Verizon in talks to acquire Vodafone's 45% stake in wireless
Verizon Communications Inc. is in talks to acquire United Kingdom partner Vodafone Group Plc's 45 percent stake in Verizon Wireless in what would be the biggest deal in more than a decade.
The carriers are in advanced discussions about a sale of the holding for about $130 billion, according to people with knowledge of the matter. Verizon is working with several banks to raise $10 billion from each, or enough to finance about $60 billion of the buyout, two of the sources said, asking not to be identified because the talks are private.
An announcement could be made as early as Monday, sources said. The acquisition would give Verizon full ownership of the most profitable mobile phone company, ending a partnership of more than a decade that has paid billions in dividends to Vodafone. Verizon shares jumped 2.7 percent, and Vodafone surged 8.2 percent to its highest price since 2002.
“Verizon wants to be completely in control of its own destiny,” said Jan Dawson, chief telecommunications analyst with the New York office of London-based research firm Ovum. “This is fundamentally a recognition that wireless is the future.”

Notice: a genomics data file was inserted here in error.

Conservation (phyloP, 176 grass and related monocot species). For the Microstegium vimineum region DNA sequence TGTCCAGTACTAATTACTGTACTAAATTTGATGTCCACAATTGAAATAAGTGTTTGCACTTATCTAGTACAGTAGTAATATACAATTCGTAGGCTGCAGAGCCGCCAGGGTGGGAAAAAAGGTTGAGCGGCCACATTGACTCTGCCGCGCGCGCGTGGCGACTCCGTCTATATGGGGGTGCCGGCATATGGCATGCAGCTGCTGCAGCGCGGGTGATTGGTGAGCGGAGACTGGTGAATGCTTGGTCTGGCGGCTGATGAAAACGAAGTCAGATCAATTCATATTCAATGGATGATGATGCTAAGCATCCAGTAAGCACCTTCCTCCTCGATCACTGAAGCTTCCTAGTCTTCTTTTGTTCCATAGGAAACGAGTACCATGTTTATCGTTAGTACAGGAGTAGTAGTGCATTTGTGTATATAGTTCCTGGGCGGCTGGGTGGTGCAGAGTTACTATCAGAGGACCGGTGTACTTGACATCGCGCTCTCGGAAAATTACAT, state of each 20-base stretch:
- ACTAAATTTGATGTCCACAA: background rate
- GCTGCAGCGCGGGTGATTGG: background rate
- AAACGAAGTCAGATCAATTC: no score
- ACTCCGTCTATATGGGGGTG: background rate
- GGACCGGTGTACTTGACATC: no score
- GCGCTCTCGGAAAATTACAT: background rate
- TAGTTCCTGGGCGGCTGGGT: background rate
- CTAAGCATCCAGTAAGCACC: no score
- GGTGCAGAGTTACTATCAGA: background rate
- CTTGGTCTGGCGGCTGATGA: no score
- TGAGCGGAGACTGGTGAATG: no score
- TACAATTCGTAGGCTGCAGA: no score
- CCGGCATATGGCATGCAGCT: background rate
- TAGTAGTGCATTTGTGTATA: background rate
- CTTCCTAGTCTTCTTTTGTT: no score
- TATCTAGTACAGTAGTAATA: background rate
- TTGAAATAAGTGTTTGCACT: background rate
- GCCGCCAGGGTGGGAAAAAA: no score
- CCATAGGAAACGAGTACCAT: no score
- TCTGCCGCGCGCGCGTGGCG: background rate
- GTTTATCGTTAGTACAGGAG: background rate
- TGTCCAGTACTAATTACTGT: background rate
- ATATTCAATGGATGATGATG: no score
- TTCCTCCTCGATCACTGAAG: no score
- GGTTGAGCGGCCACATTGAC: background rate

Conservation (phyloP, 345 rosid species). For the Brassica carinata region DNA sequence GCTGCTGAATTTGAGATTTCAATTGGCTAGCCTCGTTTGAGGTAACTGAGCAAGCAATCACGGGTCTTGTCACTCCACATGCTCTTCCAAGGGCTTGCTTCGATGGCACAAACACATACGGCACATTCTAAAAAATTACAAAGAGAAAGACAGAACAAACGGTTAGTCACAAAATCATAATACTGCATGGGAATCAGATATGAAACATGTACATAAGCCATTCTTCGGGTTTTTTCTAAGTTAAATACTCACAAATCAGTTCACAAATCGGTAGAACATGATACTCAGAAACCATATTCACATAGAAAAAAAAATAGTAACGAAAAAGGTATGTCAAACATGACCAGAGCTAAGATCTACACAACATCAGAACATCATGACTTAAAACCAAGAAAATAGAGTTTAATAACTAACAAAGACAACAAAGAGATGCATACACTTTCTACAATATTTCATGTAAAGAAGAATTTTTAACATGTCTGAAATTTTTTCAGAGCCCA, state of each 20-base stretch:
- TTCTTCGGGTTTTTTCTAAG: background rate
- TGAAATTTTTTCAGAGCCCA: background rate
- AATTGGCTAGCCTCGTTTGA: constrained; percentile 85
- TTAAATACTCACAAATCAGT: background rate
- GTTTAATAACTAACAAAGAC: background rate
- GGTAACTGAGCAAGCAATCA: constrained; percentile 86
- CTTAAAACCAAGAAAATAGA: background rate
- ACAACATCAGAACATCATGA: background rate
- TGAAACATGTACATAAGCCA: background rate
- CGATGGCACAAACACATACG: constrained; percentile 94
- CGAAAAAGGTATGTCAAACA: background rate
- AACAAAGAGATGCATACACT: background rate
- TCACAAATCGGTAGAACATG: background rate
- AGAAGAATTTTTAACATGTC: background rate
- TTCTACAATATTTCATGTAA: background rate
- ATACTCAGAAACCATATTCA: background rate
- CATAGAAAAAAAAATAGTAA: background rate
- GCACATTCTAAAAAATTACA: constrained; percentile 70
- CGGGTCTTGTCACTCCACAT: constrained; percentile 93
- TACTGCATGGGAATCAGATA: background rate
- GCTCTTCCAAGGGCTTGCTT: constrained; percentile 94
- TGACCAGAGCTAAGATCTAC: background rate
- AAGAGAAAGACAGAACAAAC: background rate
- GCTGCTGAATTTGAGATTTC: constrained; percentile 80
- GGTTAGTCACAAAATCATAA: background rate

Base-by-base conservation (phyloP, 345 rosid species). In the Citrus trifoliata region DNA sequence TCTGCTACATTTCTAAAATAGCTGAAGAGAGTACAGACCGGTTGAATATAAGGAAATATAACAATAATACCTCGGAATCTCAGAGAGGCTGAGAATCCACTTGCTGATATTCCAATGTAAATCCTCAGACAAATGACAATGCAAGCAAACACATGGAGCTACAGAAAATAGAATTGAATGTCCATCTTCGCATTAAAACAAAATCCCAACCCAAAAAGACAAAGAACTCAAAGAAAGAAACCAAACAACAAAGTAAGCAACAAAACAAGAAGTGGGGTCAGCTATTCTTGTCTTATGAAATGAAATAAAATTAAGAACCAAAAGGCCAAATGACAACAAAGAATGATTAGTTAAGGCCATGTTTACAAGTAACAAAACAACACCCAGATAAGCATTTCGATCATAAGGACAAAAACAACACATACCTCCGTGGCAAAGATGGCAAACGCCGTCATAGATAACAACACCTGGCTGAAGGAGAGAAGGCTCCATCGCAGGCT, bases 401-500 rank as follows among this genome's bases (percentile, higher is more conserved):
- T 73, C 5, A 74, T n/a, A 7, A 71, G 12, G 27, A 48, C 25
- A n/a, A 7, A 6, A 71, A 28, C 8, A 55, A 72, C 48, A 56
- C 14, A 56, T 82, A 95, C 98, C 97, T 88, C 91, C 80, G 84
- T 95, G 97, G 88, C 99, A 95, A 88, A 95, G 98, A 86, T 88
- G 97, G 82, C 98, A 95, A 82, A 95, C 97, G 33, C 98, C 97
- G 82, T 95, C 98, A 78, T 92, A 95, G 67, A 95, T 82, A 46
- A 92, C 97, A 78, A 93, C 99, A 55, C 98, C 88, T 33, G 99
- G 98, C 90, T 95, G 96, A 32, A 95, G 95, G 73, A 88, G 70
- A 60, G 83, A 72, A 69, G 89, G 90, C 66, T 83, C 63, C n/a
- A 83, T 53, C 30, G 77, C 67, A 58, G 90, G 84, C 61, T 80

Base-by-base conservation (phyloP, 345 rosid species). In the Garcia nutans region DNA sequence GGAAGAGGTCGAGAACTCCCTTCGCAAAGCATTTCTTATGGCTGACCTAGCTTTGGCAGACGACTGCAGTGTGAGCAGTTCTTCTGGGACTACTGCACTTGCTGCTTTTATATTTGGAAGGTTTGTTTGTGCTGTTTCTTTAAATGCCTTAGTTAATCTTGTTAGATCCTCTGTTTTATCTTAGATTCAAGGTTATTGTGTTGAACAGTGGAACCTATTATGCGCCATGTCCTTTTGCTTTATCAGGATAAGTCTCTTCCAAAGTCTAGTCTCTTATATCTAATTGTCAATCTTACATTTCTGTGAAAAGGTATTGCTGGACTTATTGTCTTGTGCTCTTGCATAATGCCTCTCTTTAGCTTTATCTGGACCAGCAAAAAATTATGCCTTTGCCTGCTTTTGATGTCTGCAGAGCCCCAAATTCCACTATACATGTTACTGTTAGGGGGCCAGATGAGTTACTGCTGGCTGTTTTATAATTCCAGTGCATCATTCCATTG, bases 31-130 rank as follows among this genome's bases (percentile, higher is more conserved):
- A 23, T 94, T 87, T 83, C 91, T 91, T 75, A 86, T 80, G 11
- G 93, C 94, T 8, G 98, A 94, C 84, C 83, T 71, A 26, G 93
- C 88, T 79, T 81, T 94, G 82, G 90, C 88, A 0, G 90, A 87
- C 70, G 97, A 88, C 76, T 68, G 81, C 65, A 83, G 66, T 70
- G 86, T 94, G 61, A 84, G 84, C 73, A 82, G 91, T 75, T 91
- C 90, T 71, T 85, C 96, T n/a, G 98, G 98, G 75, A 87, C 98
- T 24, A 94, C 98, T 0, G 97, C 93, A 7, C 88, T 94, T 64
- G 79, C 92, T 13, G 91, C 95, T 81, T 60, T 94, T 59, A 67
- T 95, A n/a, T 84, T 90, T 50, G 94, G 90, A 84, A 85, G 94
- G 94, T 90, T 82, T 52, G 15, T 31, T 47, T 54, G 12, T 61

At $130 billion — almost Verizon's entire market value — the deal would be the biggest since Vodafone's acquisition of Mannesmann AG in 2000 and would give the U.K. carrier's finances a boost as Chief Executive Officer Vittorio Colao, 51, tries to revive its European businesses hurt by the region's debt crisis.
As part of the transaction, Verizon probably will sell back to Vodafone its 23 percent stake in Vodafone Italia, which could be worth about $5.3 billion, said two of the people.
In a statement, Newbury, England-based Vodafone said there's “no certainty that an agreement will be reached” as it holds discussions with New York-based Verizon. Bob Varettoni, a spokesman for Verizon, declined to comment.
“This deal is extremely important for Vodafone for their convergence strategy toward more cable assets because pure mobile operators will certainly experience capacity bottlenecks in the future,” said Leopold Salcher, an analyst at Raiffeisen Capital Management, calling $130 billion “a very good price.”
Verizon climbed to $47.82 in New York trading for a market capitalization of $137 billion. Vodafone rose to 204.75 pence in London, giving the company a market value of $154 billion.
“It's certainly a good deal for Vodafone,” said Craig Moffett, an analyst at Moffett Research LLC in New York. “It's probably good news for Verizon as well. This gives them much better growth and it gives them much better dividend coverage, and it's almost certainly going to be accretive to earnings.”
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